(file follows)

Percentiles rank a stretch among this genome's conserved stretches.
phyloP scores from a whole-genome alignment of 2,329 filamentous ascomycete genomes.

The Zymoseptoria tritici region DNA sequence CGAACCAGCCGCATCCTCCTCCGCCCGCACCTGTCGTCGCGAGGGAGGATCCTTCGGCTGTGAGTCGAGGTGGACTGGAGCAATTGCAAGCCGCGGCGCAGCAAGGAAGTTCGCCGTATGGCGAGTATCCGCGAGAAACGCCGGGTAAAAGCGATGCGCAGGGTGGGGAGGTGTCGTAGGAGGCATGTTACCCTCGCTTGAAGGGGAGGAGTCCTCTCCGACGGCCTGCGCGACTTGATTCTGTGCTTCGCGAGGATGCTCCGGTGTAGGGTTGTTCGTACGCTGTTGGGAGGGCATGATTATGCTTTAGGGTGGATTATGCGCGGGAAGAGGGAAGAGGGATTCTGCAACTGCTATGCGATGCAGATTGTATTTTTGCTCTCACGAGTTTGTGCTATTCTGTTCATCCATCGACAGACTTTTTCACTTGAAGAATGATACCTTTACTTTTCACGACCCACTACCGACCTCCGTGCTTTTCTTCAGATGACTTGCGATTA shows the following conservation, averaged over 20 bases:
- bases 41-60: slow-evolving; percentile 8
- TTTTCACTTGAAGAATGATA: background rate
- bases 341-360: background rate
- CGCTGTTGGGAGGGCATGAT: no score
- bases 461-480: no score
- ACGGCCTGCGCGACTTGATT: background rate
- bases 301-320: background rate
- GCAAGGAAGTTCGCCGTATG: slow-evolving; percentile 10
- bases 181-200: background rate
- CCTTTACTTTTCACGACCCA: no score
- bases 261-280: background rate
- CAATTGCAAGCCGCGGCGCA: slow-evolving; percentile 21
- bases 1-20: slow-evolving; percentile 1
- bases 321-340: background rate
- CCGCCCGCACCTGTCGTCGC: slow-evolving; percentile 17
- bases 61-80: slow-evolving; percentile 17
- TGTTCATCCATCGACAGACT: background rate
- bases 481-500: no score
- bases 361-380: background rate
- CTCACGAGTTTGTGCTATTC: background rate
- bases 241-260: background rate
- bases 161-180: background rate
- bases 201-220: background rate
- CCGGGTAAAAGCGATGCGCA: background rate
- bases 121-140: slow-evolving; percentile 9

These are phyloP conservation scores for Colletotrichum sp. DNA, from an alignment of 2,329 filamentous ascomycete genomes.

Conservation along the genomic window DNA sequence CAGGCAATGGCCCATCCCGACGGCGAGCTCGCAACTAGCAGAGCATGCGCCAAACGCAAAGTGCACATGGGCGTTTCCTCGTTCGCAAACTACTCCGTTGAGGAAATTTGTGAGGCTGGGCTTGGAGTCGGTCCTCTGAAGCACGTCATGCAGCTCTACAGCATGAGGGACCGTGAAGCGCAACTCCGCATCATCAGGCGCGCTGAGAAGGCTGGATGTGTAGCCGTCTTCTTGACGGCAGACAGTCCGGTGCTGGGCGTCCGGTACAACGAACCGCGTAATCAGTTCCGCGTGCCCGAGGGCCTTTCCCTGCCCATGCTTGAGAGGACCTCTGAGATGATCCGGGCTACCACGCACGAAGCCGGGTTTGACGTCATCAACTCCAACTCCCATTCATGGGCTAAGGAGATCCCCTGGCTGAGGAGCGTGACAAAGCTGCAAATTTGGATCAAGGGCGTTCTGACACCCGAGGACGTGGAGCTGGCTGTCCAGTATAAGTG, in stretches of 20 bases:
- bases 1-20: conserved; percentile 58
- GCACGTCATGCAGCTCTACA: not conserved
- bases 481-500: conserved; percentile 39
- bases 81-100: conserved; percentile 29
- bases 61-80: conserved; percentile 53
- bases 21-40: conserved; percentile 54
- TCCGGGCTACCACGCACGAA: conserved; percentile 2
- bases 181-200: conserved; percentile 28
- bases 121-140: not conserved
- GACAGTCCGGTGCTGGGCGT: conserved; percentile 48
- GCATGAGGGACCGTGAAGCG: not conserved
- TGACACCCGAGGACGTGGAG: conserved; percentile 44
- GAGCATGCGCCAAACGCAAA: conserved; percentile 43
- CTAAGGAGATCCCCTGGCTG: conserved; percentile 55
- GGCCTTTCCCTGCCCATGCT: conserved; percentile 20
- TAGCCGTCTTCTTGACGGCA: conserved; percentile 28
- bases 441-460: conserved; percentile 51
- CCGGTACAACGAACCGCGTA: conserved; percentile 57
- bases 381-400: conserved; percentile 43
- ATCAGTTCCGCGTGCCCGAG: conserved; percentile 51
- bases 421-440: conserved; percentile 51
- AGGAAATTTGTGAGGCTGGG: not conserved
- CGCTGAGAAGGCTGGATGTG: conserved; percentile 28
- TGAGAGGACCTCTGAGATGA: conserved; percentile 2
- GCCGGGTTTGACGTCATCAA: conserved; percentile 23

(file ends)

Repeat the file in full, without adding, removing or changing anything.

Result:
Percentiles rank a stretch among this genome's conserved stretches.
phyloP scores from a whole-genome alignment of 2,329 filamentous ascomycete genomes.

The Zymoseptoria tritici region DNA sequence CGAACCAGCCGCATCCTCCTCCGCCCGCACCTGTCGTCGCGAGGGAGGATCCTTCGGCTGTGAGTCGAGGTGGACTGGAGCAATTGCAAGCCGCGGCGCAGCAAGGAAGTTCGCCGTATGGCGAGTATCCGCGAGAAACGCCGGGTAAAAGCGATGCGCAGGGTGGGGAGGTGTCGTAGGAGGCATGTTACCCTCGCTTGAAGGGGAGGAGTCCTCTCCGACGGCCTGCGCGACTTGATTCTGTGCTTCGCGAGGATGCTCCGGTGTAGGGTTGTTCGTACGCTGTTGGGAGGGCATGATTATGCTTTAGGGTGGATTATGCGCGGGAAGAGGGAAGAGGGATTCTGCAACTGCTATGCGATGCAGATTGTATTTTTGCTCTCACGAGTTTGTGCTATTCTGTTCATCCATCGACAGACTTTTTCACTTGAAGAATGATACCTTTACTTTTCACGACCCACTACCGACCTCCGTGCTTTTCTTCAGATGACTTGCGATTA shows the following conservation, averaged over 20 bases:
- bases 41-60: slow-evolving; percentile 8
- TTTTCACTTGAAGAATGATA: background rate
- bases 341-360: background rate
- CGCTGTTGGGAGGGCATGAT: no score
- bases 461-480: no score
- ACGGCCTGCGCGACTTGATT: background rate
- bases 301-320: background rate
- GCAAGGAAGTTCGCCGTATG: slow-evolving; percentile 10
- bases 181-200: background rate
- CCTTTACTTTTCACGACCCA: no score
- bases 261-280: background rate
- CAATTGCAAGCCGCGGCGCA: slow-evolving; percentile 21
- bases 1-20: slow-evolving; percentile 1
- bases 321-340: background rate
- CCGCCCGCACCTGTCGTCGC: slow-evolving; percentile 17
- bases 61-80: slow-evolving; percentile 17
- TGTTCATCCATCGACAGACT: background rate
- bases 481-500: no score
- bases 361-380: background rate
- CTCACGAGTTTGTGCTATTC: background rate
- bases 241-260: background rate
- bases 161-180: background rate
- bases 201-220: background rate
- CCGGGTAAAAGCGATGCGCA: background rate
- bases 121-140: slow-evolving; percentile 9

These are phyloP conservation scores for Colletotrichum sp. DNA, from an alignment of 2,329 filamentous ascomycete genomes.

Conservation along the genomic window DNA sequence CAGGCAATGGCCCATCCCGACGGCGAGCTCGCAACTAGCAGAGCATGCGCCAAACGCAAAGTGCACATGGGCGTTTCCTCGTTCGCAAACTACTCCGTTGAGGAAATTTGTGAGGCTGGGCTTGGAGTCGGTCCTCTGAAGCACGTCATGCAGCTCTACAGCATGAGGGACCGTGAAGCGCAACTCCGCATCATCAGGCGCGCTGAGAAGGCTGGATGTGTAGCCGTCTTCTTGACGGCAGACAGTCCGGTGCTGGGCGTCCGGTACAACGAACCGCGTAATCAGTTCCGCGTGCCCGAGGGCCTTTCCCTGCCCATGCTTGAGAGGACCTCTGAGATGATCCGGGCTACCACGCACGAAGCCGGGTTTGACGTCATCAACTCCAACTCCCATTCATGGGCTAAGGAGATCCCCTGGCTGAGGAGCGTGACAAAGCTGCAAATTTGGATCAAGGGCGTTCTGACACCCGAGGACGTGGAGCTGGCTGTCCAGTATAAGTG, in stretches of 20 bases:
- bases 1-20: conserved; percentile 58
- GCACGTCATGCAGCTCTACA: not conserved
- bases 481-500: conserved; percentile 39
- bases 81-100: conserved; percentile 29
- bases 61-80: conserved; percentile 53
- bases 21-40: conserved; percentile 54
- TCCGGGCTACCACGCACGAA: conserved; percentile 2
- bases 181-200: conserved; percentile 28
- bases 121-140: not conserved
- GACAGTCCGGTGCTGGGCGT: conserved; percentile 48
- GCATGAGGGACCGTGAAGCG: not conserved
- TGACACCCGAGGACGTGGAG: conserved; percentile 44
- GAGCATGCGCCAAACGCAAA: conserved; percentile 43
- CTAAGGAGATCCCCTGGCTG: conserved; percentile 55
- GGCCTTTCCCTGCCCATGCT: conserved; percentile 20
- TAGCCGTCTTCTTGACGGCA: conserved; percentile 28
- bases 441-460: conserved; percentile 51
- CCGGTACAACGAACCGCGTA: conserved; percentile 57
- bases 381-400: conserved; percentile 43
- ATCAGTTCCGCGTGCCCGAG: conserved; percentile 51
- bases 421-440: conserved; percentile 51
- AGGAAATTTGTGAGGCTGGG: not conserved
- CGCTGAGAAGGCTGGATGTG: conserved; percentile 28
- TGAGAGGACCTCTGAGATGA: conserved; percentile 2
- GCCGGGTTTGACGTCATCAA: conserved; percentile 23